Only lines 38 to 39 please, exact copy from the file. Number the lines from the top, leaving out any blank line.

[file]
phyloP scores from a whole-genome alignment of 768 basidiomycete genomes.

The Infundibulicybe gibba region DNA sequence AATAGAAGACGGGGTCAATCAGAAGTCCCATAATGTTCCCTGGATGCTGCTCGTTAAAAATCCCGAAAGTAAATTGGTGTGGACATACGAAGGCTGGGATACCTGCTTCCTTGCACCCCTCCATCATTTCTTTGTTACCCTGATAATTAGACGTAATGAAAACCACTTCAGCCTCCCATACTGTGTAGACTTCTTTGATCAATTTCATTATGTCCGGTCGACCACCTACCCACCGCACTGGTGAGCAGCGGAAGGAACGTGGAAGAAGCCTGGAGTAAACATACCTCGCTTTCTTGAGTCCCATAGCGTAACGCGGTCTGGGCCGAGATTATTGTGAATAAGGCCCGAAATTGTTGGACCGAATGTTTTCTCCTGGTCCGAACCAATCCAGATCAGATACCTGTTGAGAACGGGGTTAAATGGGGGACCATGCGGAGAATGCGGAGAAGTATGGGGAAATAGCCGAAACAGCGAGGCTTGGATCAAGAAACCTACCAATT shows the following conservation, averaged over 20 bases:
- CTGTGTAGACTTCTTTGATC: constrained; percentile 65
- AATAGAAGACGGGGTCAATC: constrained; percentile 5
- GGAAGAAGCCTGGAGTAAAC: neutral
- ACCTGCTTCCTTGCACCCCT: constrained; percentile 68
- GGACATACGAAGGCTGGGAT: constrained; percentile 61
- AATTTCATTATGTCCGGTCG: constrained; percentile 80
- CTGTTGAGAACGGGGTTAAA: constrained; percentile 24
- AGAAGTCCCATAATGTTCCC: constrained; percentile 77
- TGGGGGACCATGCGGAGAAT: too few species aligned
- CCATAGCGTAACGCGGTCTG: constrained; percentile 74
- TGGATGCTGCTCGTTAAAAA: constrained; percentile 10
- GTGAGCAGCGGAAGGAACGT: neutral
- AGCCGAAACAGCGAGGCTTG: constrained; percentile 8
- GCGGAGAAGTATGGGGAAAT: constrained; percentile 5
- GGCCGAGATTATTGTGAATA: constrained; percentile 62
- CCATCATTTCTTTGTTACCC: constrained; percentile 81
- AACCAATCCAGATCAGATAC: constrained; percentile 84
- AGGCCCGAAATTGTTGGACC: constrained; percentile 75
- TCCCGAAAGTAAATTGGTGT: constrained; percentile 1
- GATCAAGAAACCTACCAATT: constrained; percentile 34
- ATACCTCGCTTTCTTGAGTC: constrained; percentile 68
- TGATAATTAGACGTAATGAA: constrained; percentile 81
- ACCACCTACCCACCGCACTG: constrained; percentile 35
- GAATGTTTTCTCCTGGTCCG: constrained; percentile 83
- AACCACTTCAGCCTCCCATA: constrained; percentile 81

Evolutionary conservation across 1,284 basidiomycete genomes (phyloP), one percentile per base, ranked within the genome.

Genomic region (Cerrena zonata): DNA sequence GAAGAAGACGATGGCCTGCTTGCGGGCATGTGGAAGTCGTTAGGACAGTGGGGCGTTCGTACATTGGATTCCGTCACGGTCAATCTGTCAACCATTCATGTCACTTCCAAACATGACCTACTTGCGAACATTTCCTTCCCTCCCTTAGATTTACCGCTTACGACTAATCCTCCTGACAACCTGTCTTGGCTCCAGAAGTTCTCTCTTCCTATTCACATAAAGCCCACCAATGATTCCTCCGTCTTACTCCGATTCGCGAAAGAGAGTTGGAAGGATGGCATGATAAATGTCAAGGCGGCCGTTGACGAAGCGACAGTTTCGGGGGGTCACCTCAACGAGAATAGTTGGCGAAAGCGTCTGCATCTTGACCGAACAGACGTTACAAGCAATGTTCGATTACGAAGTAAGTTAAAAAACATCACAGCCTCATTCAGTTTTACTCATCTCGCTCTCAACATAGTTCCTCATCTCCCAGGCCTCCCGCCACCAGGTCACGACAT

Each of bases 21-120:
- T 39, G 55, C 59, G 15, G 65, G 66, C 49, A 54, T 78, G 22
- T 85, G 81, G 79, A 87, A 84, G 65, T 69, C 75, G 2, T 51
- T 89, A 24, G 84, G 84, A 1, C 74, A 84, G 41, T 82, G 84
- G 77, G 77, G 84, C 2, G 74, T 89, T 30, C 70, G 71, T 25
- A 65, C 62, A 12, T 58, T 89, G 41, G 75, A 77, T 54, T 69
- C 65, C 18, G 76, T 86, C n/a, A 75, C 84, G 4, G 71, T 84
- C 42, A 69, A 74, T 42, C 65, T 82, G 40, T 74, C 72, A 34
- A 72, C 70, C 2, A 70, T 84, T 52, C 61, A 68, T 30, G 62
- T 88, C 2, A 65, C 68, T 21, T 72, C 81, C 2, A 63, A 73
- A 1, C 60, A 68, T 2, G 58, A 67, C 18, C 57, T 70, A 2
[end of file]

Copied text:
- A 72, C 70, C 2, A 70, T 84, T 52, C 61, A 68, T 30, G 62
- T 88, C 2, A 65, C 68, T 21, T 72, C 81, C 2, A 63, A 73